The evidence suggested that liposomal bupivacaine appeared to reduce postoperative pain when compared to placebo at the site of surgery. The findings were likely to be reliable. Furthermore, large randomised controlled trials on the role of liposomal bupivacaine in this area were needed to support the current findings.
Overall summary Low risk of bias in the review
All domains were considered at low concern.
|A. Did the interpretation of findings address all of the concerns identified in Domains 1 to 4?||Probably yes|
|B. Was the relevance of identified studies to the review's research question appropriately considered?||Probably yes|
|C. Did the reviewers avoid emphasizing results on the basis of their statistical significance?||Probably yes|
|Risk of bias in the review||Low|
|Number of studies||9|
|Number of participants||1,377|
|Last search date||January 2016|
|Objective||To determine the analgesic efﬁcacy and adverse effects of liposomal bupivacaine inﬁltration at the surgical site for the management of postoperative pain.|
|Population||Participants (18 years of age and older) undergoing elective surgery at any surgical site, without restriction on any co-morbidities.|
|Interventions||Single dose of liposomal bupivacaine.|
|Comparator||Placebo or other types of analgesia delivered systemically, via local inﬁltration, perineural injection, or epidural or subarachnoid (spinal) routes.|
|Outcome||Primary outcomes: pain intensity assessed on a 100 mm visual analogue scale (VAS) over the initial 72 hours following surgery, at rest or with activity and serious adverse events (incidence of cardiac events and incidence of wound complications within 30 days of surgery).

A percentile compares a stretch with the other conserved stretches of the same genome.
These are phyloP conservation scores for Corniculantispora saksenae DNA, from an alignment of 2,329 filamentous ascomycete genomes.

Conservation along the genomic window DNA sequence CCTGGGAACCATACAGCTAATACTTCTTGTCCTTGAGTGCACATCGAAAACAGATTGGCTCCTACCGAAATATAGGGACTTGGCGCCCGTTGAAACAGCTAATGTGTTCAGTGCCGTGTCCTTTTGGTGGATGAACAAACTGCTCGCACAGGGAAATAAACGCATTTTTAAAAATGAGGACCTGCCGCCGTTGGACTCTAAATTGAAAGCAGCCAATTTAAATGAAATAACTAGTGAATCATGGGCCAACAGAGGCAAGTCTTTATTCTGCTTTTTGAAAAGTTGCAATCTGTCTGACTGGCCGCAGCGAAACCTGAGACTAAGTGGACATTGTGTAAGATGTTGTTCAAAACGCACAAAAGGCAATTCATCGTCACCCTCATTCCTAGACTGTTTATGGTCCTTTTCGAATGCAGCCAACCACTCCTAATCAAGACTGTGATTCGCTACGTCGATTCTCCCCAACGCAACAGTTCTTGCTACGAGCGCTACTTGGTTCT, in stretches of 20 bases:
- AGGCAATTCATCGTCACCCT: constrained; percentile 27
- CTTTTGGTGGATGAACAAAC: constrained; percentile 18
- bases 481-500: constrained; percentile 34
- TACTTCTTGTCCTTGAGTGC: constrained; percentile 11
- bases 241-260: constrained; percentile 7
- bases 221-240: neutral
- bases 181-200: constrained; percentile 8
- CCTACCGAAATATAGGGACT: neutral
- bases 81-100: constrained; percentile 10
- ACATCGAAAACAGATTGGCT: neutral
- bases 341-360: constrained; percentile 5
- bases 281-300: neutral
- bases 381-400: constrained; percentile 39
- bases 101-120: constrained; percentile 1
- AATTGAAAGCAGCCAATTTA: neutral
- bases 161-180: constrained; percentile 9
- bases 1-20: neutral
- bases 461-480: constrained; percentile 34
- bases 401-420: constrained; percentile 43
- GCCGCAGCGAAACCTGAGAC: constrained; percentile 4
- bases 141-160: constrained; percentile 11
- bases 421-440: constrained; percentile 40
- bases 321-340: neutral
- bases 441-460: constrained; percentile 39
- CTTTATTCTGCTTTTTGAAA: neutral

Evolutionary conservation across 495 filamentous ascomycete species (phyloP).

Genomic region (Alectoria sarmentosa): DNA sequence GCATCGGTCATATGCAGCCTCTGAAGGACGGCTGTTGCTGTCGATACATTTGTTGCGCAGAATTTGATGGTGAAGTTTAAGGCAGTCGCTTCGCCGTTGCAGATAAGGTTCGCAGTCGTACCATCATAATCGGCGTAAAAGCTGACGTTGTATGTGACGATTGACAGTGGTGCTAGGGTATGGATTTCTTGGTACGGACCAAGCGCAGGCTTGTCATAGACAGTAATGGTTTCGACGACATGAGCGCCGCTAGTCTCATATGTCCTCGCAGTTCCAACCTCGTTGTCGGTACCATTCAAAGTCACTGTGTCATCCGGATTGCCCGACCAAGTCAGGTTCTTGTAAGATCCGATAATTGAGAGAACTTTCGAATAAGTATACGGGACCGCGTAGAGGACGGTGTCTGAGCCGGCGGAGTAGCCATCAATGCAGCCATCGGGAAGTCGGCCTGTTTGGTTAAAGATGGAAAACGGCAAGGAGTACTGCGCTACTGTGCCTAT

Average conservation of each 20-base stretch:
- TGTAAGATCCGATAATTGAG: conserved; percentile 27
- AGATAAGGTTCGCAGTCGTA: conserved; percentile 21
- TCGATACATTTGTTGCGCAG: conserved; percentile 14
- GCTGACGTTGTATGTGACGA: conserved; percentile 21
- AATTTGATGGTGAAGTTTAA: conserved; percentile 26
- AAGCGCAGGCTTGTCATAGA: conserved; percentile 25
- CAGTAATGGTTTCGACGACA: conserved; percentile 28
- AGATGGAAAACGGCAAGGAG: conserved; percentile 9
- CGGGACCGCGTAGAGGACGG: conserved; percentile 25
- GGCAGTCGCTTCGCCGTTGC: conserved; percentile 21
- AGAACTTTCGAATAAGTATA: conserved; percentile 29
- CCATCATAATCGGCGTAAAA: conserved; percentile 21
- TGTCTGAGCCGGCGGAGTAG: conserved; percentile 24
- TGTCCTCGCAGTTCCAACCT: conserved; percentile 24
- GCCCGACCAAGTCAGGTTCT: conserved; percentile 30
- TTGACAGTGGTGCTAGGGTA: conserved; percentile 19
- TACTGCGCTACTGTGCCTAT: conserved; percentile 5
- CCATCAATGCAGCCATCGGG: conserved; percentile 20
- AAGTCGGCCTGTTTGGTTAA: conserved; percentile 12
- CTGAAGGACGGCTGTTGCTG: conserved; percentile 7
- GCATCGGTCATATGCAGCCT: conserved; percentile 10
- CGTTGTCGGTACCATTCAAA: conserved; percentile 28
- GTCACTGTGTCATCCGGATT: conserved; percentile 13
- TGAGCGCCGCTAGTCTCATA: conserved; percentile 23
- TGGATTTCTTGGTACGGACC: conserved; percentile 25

Secondary outcomes: mean pain score, at rest or with activity, assessed on a 100 mm VAS at 12, 24, 48, 72 and 96 hours following surgery, time to ﬁrst postoperative opioid dose over the initial 72 hours, total postoperative opioid consumption over the ﬁrst 72 hours, percentage of participants who did not require postoperative opioids over the initial 72 hours, health economics assessed using a recognised health economic technique, incidence of adverse events within 30 days of surgery and patient-reported outcomes using validated outcome scores at any time point following surgery.
|Study design||Prospective randomised and quasi-randomised controlled trials, double-blind, placebo or active-controlled clinical trials.|
One study observed a reduction in mean cumulative pain score at the end of the operation to 72 hours in the liposomal bupivacaine intervention group 60.7 points lower when compared to the placebo control group 202.5 points.
Two studies reported a longer time to first postoperative opioid dose with the liposomal bupivacaine group 7. 2 and 14.3 hours when compared to the placebo control group 4.3 and 1.2 hours. Moreover, a reduction in the mean cumulative parenteral morphine equivalent dose over the first 72 hours in liposomal bupivacaine (6.8 mg) compared to the placebo group (29.1 mg).
One study reported a significantly higher proportion of participants who did not require postoperative opioids over the initial 72 hours with liposomal bupivacaine (risk ratio (RR) 0.82, 95% confidence interval (CI) 0.72 to 0.94), Whereas, another study found no difference (RR 0.99, 95% CI 0.95 to 1.03).
No studies reported data on mean pain score at 12, 24, 48, 72 and 96 hours following surgery (numeric rating scale zero to 10). Additionally, two studies reported no drug-related serious adverse events and no study withdrawals due to drug-related adverse events. Whereas, the majority of studies reported nausea, constipation and vomiting as the most common adverse events within 30 days of surgery.
The research objective was clearly stated and appropriate inclusion criteria were defined. No restriction was reported based on study characteristics and sources of information.